When we don't know the reasons behind our choices, we confabulate.
New infographics present the latest data on ecstasy impurity in the United States.
One patient retained the ability to dress herself, make a simple meal, and even change her plans depending on the weather.
Contrary to what we've been told for decades, depression isn't coming from inside our heads. This author and big thinker tells us that it's coming much more from the society we live in.
Wild boars in the sewers of London. Augmented humans of the future. Jason's high school friend, celebrated children's author Jacob Sager Weinstein, on imaginary histories and possible futures.
Want to work out more? Eat more healthily? Quit smoking? These neurons control the fate of your habits.
Anxiety disorders are common. Yet, many find current treatments methods only partially effective.
The virtual reality that's coming is like nothing we've ever experienced. Now's the time to decide what it's good for.
How does music influence behavior?
Does what kind of music you play alter the benefits you get by playing it?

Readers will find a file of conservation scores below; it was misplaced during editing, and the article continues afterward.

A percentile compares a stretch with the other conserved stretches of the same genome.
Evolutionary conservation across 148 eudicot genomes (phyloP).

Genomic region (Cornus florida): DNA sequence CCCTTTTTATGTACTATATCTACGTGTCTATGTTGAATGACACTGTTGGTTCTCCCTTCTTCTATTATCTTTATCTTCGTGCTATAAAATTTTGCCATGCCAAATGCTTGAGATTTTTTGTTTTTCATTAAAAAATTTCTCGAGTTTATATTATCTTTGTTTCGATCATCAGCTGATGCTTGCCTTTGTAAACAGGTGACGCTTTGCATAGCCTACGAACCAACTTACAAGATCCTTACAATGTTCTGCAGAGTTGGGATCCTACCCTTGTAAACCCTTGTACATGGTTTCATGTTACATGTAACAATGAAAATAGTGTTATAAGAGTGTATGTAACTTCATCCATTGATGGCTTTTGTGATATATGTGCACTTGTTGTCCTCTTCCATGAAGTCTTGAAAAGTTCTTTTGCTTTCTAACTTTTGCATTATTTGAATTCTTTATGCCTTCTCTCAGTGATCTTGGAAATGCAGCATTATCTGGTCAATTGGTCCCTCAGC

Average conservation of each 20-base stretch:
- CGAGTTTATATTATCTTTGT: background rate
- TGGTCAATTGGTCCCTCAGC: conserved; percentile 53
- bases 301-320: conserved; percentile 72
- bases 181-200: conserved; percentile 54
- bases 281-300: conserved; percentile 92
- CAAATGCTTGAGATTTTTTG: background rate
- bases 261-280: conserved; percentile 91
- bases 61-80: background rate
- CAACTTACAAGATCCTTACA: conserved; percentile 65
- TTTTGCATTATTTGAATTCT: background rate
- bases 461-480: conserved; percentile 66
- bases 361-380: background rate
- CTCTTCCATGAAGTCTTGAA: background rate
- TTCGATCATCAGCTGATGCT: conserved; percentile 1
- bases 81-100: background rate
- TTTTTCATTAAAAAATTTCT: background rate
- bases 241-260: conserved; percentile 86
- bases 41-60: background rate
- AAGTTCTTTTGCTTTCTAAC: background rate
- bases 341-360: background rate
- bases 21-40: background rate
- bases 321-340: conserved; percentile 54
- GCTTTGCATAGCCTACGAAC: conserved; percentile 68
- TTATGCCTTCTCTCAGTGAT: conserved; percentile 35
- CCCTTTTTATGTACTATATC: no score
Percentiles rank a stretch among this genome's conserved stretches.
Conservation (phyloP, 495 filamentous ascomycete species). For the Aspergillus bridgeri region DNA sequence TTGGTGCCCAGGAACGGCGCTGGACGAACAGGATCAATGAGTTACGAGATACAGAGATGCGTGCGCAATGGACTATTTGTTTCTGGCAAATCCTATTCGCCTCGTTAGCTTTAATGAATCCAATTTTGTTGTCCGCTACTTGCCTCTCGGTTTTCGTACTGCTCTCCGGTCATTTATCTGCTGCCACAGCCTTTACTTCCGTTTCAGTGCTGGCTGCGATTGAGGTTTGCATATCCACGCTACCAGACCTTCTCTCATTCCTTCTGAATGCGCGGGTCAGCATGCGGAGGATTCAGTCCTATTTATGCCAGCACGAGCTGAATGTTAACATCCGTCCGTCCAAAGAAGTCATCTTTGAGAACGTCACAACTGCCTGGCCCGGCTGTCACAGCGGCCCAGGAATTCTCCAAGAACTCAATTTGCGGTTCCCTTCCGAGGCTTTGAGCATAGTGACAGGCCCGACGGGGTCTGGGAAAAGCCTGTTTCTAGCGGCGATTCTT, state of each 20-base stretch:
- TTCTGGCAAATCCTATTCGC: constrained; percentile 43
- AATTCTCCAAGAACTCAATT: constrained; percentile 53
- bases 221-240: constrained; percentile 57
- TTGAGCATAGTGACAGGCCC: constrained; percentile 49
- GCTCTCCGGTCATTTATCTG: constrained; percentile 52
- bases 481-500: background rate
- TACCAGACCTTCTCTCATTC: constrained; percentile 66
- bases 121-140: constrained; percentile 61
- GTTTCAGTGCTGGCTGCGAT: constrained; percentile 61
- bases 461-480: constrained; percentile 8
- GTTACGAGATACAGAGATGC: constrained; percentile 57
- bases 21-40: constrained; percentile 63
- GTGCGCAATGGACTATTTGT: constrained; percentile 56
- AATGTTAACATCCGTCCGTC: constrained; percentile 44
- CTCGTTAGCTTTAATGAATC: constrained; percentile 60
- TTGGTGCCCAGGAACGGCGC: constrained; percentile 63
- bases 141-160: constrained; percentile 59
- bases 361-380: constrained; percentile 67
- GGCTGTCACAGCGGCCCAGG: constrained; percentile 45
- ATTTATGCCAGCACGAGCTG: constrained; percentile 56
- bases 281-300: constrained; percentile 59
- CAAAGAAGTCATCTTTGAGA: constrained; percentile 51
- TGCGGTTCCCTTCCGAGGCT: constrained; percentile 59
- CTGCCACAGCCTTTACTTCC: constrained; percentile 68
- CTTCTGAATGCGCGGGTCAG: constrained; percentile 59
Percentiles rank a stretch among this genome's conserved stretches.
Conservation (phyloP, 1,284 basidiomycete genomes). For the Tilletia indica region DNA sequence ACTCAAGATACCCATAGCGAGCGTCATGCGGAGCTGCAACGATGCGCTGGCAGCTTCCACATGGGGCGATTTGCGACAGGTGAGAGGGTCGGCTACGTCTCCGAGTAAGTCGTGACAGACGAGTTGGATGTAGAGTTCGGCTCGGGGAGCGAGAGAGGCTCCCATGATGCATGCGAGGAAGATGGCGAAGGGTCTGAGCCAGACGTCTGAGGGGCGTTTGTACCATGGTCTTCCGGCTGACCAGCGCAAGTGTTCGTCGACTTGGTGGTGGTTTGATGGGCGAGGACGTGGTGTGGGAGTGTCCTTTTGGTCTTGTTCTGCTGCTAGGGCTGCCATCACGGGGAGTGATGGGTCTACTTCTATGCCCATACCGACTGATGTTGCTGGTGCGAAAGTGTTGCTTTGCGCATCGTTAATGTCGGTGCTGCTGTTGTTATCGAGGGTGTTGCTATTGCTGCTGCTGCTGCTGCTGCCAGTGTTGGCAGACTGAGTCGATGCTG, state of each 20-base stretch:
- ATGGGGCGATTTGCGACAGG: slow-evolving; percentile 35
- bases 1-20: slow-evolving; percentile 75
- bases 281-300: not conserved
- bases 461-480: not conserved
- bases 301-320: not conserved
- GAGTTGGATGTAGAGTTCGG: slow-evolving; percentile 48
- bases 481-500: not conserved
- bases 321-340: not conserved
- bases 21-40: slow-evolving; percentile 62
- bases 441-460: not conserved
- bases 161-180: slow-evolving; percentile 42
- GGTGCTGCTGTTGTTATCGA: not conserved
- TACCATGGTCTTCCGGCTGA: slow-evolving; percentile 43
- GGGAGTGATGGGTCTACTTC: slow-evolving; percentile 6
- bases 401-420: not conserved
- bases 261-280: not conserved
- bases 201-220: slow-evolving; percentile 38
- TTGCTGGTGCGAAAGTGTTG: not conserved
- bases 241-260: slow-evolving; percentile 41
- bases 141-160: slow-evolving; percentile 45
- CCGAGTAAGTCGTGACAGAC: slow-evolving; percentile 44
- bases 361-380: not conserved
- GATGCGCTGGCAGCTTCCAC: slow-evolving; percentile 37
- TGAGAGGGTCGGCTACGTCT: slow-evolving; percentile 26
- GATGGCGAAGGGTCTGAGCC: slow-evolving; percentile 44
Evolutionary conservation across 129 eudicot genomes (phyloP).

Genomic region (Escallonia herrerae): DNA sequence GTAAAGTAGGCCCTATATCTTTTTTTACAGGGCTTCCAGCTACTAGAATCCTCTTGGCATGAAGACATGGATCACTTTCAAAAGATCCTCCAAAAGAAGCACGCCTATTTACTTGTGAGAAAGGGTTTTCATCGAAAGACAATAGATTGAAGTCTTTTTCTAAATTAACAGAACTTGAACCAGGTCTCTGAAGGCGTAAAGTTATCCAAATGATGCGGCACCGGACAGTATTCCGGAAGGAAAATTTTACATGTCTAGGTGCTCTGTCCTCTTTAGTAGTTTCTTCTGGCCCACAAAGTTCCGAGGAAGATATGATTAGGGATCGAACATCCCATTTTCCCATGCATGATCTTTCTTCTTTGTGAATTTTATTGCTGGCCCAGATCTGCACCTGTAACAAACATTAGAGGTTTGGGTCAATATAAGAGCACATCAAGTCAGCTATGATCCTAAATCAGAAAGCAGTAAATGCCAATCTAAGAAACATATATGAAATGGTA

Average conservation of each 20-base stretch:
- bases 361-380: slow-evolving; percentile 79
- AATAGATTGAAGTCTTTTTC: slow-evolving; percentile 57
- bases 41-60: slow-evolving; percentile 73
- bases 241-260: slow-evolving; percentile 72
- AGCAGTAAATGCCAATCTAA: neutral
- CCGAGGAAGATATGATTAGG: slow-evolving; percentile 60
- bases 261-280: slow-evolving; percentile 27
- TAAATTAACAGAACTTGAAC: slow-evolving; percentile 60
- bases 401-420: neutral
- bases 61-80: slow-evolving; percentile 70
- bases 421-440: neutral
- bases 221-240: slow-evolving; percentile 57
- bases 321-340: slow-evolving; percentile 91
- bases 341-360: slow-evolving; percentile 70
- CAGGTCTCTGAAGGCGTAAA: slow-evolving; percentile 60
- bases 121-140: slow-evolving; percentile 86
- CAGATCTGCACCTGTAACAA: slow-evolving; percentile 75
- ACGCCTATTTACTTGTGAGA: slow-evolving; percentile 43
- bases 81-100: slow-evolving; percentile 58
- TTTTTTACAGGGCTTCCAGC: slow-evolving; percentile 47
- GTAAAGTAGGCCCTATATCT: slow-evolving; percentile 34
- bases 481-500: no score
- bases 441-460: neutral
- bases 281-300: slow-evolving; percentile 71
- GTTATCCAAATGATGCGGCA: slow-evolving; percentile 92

If your vision is clear, everything is revelatory. The author of "My Struggle" on writing his way into life.
It all surrounds your outlook on the self-presentation process.
Think you detect some grade-A baloney? Here's how you can tell for sure.
The benefits of controlled psilocybin use and spiritual practice on people's well-being long outlast the high, researchers find.
Neuroscientists are now starting to put TMR to work.
In her book, The Power of Meaning, Emily Esfahani Smith details the four pillars of meaning, arguing that they're much more important than chasing happiness.
Do we really believe everything we say? Are you always trying to establish the truth when you argue? This thought experiment will help answer these questions.
Cosmologists behind braneworld theories see our universe as being a part of a complex inter-dimensional world.
The human brain is an incredible marvel of evolution. But what's even more incredible is how this supercomputer in your head is able to occasionally make such dumb mistakes.
The correlation is more prominent in women than men.
Some people naturally believe they’re thinner than they really are. Here's how to tell if you're susceptible.